Statistics Canada’s offices in Ottawa are shown on Friday, March 8, 2019. THE CANADIAN PRESS/Justin Tang

Statistics Canada’s offices in Ottawa are shown on Friday, March 8, 2019. THE CANADIAN PRESS/Justin Tang

Hate crimes in Canada rose in 2019, setting the scene for COVID-induced spike

Police-reported hate crimes in 2019 were the second-highest reported since 2009

Police-reported hate crimes in Canada were on the rise a year before the pandemic even began, a report from Statistics Canada released Monday (March 29) said.

The number rose to 1,946 instance in 2019, a seven per cent increase compared to the year prior. It still remained slightly below the 2,073 hate crimes reported to police in 2017.

However, aside from 2017, the year prior to the pandemic saw the highest number of police-reported hate crimes since comparable data began to be collected in 2009. On average, 1,518 hate crimes have been reported annually by police since 2009.

While the trends in police-reported hate crimes are important, a separate Statistics Canada survey found that two-thirds of hate crimes are not reported to the authorities.

In 2019, B.C. reported 49 more incidents, while Alberta was the only province to see police-reported hate crimes decrease by 38.

Non-violent hate crimes, which account for just over half of all incidents, rose by six per cent in 2019. Violent incident increased by eight per cent.

Statistics Canada found that 46 per cent of all police-reported hate crimes were based on ethnicity in 2019, with Black people the most likely to be targeted, followed by people of Asian descent. A further 32 per cent of these crimes were motivated by religion, half of those against Jewish people, followed by Muslims at 10 per cent of overall hate crimes and Catholics and other religions at three per cent each.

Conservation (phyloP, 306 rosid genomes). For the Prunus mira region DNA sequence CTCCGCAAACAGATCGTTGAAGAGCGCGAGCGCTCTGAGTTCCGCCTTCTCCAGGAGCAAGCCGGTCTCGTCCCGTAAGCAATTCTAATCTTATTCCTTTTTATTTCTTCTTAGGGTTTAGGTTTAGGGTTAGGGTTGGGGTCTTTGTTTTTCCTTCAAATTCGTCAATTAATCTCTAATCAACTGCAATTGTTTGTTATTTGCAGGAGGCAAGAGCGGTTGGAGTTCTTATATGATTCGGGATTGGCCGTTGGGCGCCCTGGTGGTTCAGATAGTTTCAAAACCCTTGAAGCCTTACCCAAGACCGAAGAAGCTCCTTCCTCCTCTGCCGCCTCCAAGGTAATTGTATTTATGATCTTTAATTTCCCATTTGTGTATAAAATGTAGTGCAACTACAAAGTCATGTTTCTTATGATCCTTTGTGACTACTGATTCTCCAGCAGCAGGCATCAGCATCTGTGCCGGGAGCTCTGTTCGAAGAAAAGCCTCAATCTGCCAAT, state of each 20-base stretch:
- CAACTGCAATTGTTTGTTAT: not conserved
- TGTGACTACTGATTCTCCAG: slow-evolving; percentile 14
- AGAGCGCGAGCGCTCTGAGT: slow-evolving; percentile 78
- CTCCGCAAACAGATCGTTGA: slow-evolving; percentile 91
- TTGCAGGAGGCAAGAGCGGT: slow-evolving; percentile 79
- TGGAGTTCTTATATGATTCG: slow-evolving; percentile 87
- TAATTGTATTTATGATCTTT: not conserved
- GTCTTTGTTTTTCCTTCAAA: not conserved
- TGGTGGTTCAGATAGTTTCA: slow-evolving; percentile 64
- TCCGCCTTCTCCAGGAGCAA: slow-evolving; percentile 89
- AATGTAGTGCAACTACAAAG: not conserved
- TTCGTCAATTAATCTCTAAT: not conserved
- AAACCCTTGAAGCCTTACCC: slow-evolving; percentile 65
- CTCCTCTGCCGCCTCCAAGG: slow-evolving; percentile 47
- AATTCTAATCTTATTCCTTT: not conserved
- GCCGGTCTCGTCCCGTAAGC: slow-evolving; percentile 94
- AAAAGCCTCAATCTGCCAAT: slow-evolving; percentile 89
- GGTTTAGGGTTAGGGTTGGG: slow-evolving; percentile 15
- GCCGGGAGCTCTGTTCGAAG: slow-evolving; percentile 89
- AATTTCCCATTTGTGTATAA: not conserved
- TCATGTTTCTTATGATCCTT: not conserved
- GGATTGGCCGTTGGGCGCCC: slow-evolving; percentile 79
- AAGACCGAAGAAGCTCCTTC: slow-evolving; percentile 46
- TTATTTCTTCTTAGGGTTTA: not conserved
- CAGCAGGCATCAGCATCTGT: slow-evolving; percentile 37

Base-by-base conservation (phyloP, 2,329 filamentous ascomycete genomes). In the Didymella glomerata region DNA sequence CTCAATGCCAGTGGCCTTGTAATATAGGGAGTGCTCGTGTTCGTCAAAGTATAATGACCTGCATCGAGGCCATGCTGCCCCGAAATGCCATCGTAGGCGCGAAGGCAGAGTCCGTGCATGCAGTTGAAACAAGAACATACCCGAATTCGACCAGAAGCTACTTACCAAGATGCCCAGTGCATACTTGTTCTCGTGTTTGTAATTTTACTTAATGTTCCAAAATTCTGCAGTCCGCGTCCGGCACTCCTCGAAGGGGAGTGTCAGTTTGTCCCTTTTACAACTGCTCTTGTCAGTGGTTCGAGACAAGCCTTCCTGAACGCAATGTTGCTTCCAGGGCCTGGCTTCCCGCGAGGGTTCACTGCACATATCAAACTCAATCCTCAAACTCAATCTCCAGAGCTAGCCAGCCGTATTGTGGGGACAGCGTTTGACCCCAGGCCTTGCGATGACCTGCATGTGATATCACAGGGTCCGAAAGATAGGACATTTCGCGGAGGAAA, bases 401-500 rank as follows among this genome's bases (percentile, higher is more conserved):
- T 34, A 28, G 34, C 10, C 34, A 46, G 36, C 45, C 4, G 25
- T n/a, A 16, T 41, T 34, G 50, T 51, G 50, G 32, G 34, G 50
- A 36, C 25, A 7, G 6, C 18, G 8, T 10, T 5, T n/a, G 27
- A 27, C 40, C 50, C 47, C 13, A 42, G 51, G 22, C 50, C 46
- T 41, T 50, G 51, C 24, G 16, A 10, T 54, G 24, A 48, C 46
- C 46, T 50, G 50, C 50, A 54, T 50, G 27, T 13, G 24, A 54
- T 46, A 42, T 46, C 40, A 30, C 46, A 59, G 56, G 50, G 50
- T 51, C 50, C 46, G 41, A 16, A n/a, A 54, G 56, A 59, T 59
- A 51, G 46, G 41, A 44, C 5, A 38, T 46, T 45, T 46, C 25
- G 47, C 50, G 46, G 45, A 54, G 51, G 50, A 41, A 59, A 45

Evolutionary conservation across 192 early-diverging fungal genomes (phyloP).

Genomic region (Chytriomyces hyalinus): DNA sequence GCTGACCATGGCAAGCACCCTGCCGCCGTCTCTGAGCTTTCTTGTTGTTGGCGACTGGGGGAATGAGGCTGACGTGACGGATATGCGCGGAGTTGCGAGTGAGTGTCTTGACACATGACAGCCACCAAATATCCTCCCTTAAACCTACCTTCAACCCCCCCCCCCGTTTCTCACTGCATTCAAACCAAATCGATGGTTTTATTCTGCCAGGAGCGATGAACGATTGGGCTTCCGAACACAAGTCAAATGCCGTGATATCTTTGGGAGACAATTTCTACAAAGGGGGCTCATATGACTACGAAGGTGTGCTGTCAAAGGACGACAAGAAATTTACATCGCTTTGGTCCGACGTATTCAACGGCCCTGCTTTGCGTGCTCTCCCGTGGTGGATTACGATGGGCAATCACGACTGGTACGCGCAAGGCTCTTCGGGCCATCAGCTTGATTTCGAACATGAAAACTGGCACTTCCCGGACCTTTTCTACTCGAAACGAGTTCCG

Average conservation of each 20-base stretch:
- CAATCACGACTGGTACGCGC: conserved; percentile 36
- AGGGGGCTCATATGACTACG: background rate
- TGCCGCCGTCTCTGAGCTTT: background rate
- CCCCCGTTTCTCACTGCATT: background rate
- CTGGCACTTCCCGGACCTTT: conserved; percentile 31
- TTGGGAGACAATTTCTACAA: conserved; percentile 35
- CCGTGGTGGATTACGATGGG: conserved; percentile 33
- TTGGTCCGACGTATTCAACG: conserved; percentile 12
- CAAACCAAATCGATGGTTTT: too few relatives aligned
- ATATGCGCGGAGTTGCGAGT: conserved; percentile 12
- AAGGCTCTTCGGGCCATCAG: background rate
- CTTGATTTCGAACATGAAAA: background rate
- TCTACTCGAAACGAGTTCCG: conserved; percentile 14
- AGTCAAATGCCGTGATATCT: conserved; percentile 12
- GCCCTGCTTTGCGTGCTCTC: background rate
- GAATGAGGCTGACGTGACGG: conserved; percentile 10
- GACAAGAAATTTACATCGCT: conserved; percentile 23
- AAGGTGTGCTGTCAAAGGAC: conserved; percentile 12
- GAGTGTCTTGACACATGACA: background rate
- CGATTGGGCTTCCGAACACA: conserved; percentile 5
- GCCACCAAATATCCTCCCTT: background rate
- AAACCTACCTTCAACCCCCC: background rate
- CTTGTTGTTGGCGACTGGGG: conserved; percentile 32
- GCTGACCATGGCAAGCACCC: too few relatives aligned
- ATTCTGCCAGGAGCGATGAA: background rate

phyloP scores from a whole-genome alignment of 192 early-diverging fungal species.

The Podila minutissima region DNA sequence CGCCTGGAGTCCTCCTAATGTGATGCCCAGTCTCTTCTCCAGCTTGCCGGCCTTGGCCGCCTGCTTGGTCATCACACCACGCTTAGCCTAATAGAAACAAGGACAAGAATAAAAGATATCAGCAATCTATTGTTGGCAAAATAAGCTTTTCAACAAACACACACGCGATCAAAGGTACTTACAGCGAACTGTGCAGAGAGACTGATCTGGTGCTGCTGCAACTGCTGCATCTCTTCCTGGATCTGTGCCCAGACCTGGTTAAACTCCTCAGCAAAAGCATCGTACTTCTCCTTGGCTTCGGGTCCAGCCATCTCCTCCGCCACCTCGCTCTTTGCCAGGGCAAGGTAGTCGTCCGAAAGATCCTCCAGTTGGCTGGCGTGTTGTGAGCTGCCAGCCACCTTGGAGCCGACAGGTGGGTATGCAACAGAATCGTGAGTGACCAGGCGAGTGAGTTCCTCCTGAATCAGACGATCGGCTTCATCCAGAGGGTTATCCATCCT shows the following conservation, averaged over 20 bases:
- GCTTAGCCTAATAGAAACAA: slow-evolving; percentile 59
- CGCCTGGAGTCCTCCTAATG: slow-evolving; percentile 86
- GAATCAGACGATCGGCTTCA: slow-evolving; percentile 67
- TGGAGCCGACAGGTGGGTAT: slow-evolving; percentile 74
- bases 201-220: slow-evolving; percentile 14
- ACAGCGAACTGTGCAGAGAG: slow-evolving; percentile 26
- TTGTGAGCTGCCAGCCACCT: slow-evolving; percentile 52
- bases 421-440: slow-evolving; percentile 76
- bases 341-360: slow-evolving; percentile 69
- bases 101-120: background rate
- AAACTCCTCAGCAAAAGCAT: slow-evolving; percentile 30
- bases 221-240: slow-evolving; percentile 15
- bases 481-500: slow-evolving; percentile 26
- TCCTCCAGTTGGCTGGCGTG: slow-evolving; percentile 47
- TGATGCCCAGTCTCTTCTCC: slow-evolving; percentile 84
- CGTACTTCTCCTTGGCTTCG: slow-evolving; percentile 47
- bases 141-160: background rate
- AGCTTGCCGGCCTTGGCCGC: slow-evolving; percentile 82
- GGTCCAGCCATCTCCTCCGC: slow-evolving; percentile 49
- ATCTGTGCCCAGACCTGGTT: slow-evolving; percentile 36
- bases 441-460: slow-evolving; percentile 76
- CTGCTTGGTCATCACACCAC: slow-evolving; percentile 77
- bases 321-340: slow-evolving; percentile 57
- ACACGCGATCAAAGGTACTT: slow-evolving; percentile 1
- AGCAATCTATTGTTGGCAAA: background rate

While police-reported incidents show a decrease in hate crimes against Jewish people, an annual audit conducted by advocacy group B’Nai Brith Canada reported a record number of anti-Semitic incidents for the fourth consecutive year. The number of police-reported incidents against Muslims grew, largely, Statistics Canada said, due more incidents in Quebec.

Fourteen per cent of all police-reported hate crimes in 2019 were based on sexual orientation and led to the highest number reported since records began to be kept in 2009.

Statistics Canada said that the 2019 information will be used as a base line to measure in detail the impacts that the COVID pandemic has had on hate crimes. Other sources have revealed huge increases in hate crimes, particularly against people of Asian descent, since the pandemic began.


@katslepian

katya.slepian@bpdigital.ca

Like us on Facebook and follow us on Twitter.

Want to support local journalism during the pandemic? Make a donation here.

Hate crimes

Get local stories you won't find anywhere else right to your inbox.
Sign up here

Just Posted

Eckville Town Office. (File Photo)
Town of Eckville planning pathway around Manor and Villa

Plans for the pathway has changed slightly following feedback from the community

Conservative leader Erin O’Toole holds a press conference on Parliament Hill in Ottawa on Tuesday, April 6, 2020. Top Tory leaders of past and present will speak with supporters today about what a conservative economic recovery from COVID-19 could look like. THE CANADIAN PRESS/Sean Kilpatrick